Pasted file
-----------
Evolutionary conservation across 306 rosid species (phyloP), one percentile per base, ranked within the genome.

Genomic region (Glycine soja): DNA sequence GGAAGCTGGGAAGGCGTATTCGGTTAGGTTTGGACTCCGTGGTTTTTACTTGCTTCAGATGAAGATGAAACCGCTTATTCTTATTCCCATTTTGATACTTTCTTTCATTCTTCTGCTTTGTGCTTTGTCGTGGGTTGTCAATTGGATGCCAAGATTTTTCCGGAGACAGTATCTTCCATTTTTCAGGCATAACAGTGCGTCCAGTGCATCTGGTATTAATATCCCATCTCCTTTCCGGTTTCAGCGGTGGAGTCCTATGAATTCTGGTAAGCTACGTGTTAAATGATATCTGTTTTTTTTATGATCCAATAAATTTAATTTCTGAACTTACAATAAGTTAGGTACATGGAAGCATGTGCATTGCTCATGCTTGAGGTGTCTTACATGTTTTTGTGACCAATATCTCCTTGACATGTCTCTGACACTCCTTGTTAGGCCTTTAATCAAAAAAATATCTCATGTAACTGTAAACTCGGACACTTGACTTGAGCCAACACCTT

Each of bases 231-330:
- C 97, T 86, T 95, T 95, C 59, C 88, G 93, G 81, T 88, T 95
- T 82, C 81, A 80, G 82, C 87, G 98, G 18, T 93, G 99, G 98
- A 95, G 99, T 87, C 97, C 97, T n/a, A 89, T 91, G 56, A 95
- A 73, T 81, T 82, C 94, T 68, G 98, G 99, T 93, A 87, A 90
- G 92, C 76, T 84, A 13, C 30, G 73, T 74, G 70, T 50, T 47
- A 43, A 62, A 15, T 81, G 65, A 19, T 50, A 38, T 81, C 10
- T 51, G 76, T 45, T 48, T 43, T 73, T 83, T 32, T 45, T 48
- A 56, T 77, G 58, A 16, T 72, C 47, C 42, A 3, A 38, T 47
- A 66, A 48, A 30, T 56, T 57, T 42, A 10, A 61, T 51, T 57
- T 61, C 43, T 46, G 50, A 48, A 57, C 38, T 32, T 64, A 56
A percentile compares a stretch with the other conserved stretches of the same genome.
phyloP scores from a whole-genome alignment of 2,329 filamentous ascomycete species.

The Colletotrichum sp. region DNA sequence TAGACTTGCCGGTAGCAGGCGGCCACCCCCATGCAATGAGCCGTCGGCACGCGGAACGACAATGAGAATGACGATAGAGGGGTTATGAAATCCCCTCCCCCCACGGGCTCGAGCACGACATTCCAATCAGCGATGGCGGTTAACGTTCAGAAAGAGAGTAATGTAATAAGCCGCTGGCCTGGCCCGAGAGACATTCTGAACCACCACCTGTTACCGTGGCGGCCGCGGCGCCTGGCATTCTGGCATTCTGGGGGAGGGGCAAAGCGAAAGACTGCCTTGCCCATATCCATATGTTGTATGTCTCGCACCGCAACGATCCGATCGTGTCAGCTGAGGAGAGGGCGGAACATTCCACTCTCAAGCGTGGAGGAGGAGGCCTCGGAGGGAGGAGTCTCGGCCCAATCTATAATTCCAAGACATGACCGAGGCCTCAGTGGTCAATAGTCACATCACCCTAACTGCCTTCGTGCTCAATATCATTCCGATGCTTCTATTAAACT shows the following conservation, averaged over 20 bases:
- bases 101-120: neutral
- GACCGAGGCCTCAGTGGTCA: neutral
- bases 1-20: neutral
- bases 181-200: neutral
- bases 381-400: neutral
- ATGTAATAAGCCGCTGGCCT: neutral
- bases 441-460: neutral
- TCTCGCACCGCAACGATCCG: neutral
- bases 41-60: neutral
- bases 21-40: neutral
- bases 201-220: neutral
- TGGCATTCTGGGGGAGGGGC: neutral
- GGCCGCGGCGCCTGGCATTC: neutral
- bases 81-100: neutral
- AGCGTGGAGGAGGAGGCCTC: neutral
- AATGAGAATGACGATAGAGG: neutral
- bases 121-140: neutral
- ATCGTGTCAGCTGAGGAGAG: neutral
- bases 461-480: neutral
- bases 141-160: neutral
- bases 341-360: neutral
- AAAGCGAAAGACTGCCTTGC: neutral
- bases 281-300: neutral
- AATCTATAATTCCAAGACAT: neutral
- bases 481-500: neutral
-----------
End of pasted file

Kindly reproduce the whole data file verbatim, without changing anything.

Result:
Evolutionary conservation across 306 rosid species (phyloP), one percentile per base, ranked within the genome.

Genomic region (Glycine soja): DNA sequence GGAAGCTGGGAAGGCGTATTCGGTTAGGTTTGGACTCCGTGGTTTTTACTTGCTTCAGATGAAGATGAAACCGCTTATTCTTATTCCCATTTTGATACTTTCTTTCATTCTTCTGCTTTGTGCTTTGTCGTGGGTTGTCAATTGGATGCCAAGATTTTTCCGGAGACAGTATCTTCCATTTTTCAGGCATAACAGTGCGTCCAGTGCATCTGGTATTAATATCCCATCTCCTTTCCGGTTTCAGCGGTGGAGTCCTATGAATTCTGGTAAGCTACGTGTTAAATGATATCTGTTTTTTTTATGATCCAATAAATTTAATTTCTGAACTTACAATAAGTTAGGTACATGGAAGCATGTGCATTGCTCATGCTTGAGGTGTCTTACATGTTTTTGTGACCAATATCTCCTTGACATGTCTCTGACACTCCTTGTTAGGCCTTTAATCAAAAAAATATCTCATGTAACTGTAAACTCGGACACTTGACTTGAGCCAACACCTT

Each of bases 231-330:
- C 97, T 86, T 95, T 95, C 59, C 88, G 93, G 81, T 88, T 95
- T 82, C 81, A 80, G 82, C 87, G 98, G 18, T 93, G 99, G 98
- A 95, G 99, T 87, C 97, C 97, T n/a, A 89, T 91, G 56, A 95
- A 73, T 81, T 82, C 94, T 68, G 98, G 99, T 93, A 87, A 90
- G 92, C 76, T 84, A 13, C 30, G 73, T 74, G 70, T 50, T 47
- A 43, A 62, A 15, T 81, G 65, A 19, T 50, A 38, T 81, C 10
- T 51, G 76, T 45, T 48, T 43, T 73, T 83, T 32, T 45, T 48
- A 56, T 77, G 58, A 16, T 72, C 47, C 42, A 3, A 38, T 47
- A 66, A 48, A 30, T 56, T 57, T 42, A 10, A 61, T 51, T 57
- T 61, C 43, T 46, G 50, A 48, A 57, C 38, T 32, T 64, A 56
A percentile compares a stretch with the other conserved stretches of the same genome.
phyloP scores from a whole-genome alignment of 2,329 filamentous ascomycete species.

The Colletotrichum sp. region DNA sequence TAGACTTGCCGGTAGCAGGCGGCCACCCCCATGCAATGAGCCGTCGGCACGCGGAACGACAATGAGAATGACGATAGAGGGGTTATGAAATCCCCTCCCCCCACGGGCTCGAGCACGACATTCCAATCAGCGATGGCGGTTAACGTTCAGAAAGAGAGTAATGTAATAAGCCGCTGGCCTGGCCCGAGAGACATTCTGAACCACCACCTGTTACCGTGGCGGCCGCGGCGCCTGGCATTCTGGCATTCTGGGGGAGGGGCAAAGCGAAAGACTGCCTTGCCCATATCCATATGTTGTATGTCTCGCACCGCAACGATCCGATCGTGTCAGCTGAGGAGAGGGCGGAACATTCCACTCTCAAGCGTGGAGGAGGAGGCCTCGGAGGGAGGAGTCTCGGCCCAATCTATAATTCCAAGACATGACCGAGGCCTCAGTGGTCAATAGTCACATCACCCTAACTGCCTTCGTGCTCAATATCATTCCGATGCTTCTATTAAACT shows the following conservation, averaged over 20 bases:
- bases 101-120: neutral
- GACCGAGGCCTCAGTGGTCA: neutral
- bases 1-20: neutral
- bases 181-200: neutral
- bases 381-400: neutral
- ATGTAATAAGCCGCTGGCCT: neutral
- bases 441-460: neutral
- TCTCGCACCGCAACGATCCG: neutral
- bases 41-60: neutral
- bases 21-40: neutral
- bases 201-220: neutral
- TGGCATTCTGGGGGAGGGGC: neutral
- GGCCGCGGCGCCTGGCATTC: neutral
- bases 81-100: neutral
- AGCGTGGAGGAGGAGGCCTC: neutral
- AATGAGAATGACGATAGAGG: neutral
- bases 121-140: neutral
- ATCGTGTCAGCTGAGGAGAG: neutral
- bases 461-480: neutral
- bases 141-160: neutral
- bases 341-360: neutral
- AAAGCGAAAGACTGCCTTGC: neutral
- bases 281-300: neutral
- AATCTATAATTCCAAGACAT: neutral
- bases 481-500: neutral